Finite AND countable AND fixable.
The fact that there are dozens of people responding as if I had said "literally infinitely many bugs" does not make their point any more valid.
No. They are pointing out that YOU have made that assumption even though YOU keep denying it.
Because once you admit that the number of buffer overflow bugs is finite AND countable then there exists a point where they can ALL be fixed. And you keep denying that that is possible.
Well, theoretically yes.
"Theoretically". Got it.
But do you think that Apache could ever reach a state in practice, in the world we actually live in, where you couldn't find a new vulnerability in it for $10 million worth of effort?
So now you're conflating a real-world situation with a hypothetical situation
IF someone would offer $10 million for buffer overflow bugs in Apache then a lot of people would comb through the code and check each instance of a buffer for an overflow bug. All the buffer overflow bugs would be found.
After that, finding ANOTHER buffer overflow bug would not be possible IN THAT CODE BASE. No matter how much money was offered. Because all the instances should have been checked and identified.
Someone would have to submit code that included a NEW buffer overflow bug in order for a NEW buffer overflow bug to be discovered.
No matter how much money was being offered. No "theoretically" about it. It's Computer SCIENCE.
Do you really believe that if you offered a $10 million prize to anyone who could find a vulnerability in the Apache web server, that you would reach the point where people weren't finding and reporting new ones...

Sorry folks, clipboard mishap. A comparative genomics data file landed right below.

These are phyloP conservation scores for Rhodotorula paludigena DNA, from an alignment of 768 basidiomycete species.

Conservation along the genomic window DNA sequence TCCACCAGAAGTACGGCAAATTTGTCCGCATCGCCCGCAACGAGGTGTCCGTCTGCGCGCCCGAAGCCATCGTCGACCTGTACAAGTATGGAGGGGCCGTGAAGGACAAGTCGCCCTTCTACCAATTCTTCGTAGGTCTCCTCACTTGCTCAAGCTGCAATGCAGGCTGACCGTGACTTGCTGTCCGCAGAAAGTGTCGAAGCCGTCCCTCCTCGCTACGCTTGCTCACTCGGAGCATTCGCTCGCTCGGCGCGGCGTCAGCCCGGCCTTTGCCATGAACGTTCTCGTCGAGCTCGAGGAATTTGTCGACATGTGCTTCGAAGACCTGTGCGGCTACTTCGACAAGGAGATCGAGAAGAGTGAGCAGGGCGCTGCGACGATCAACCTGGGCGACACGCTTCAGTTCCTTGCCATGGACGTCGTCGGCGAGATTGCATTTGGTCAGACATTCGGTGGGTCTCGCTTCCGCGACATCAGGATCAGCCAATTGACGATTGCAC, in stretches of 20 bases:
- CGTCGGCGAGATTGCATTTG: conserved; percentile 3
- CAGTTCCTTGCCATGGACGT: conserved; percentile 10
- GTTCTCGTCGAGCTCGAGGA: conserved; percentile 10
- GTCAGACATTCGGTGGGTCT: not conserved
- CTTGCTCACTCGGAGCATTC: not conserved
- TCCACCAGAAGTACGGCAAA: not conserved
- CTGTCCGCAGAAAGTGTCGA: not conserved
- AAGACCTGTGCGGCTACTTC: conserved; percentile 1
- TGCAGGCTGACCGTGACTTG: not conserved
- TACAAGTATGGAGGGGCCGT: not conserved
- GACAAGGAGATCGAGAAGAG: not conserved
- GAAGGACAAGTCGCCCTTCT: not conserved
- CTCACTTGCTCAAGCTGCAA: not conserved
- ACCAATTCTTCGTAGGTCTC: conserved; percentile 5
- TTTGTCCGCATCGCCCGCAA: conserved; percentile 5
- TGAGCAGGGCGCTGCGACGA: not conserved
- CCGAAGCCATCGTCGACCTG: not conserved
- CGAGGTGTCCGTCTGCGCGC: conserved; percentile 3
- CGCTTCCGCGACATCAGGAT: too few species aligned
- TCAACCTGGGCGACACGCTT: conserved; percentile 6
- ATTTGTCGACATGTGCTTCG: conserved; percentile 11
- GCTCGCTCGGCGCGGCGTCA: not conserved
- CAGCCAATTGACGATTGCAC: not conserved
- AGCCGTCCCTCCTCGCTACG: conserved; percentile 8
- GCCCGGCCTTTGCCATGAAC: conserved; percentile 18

From your inclusion of "really believe" I'd say that your question was rhetorical.
At $10 million per buffer overflow? Yes. There would be a finite number of buffer overflows that would be found and fixed.
At $10 million per X category of bug? Yes. There would be a finite number X's that would be found and fixed.
Therefore, unless you assume an infinite number of categories of bugs, all the bugs would eventually be fixed.
Because the code base comprises a finite number of bits and there is a finite number of ways that those bits can be run.
My point is that if there are (effectively) infinitely many bugs...
No need to read any further because that is an incorrect assumption.
There cannot be an infinite number of bugs (effectively or otherwise) because there is not an infinite about of code NOR an infinite number of ways to run the finite amount of code.
(He confirmed to me afterwards that in his estimation, once the manufacturer had fixed that vulnerability, he figured his same team could have found another one with the same amount of effort.)
Then he was wrong as well.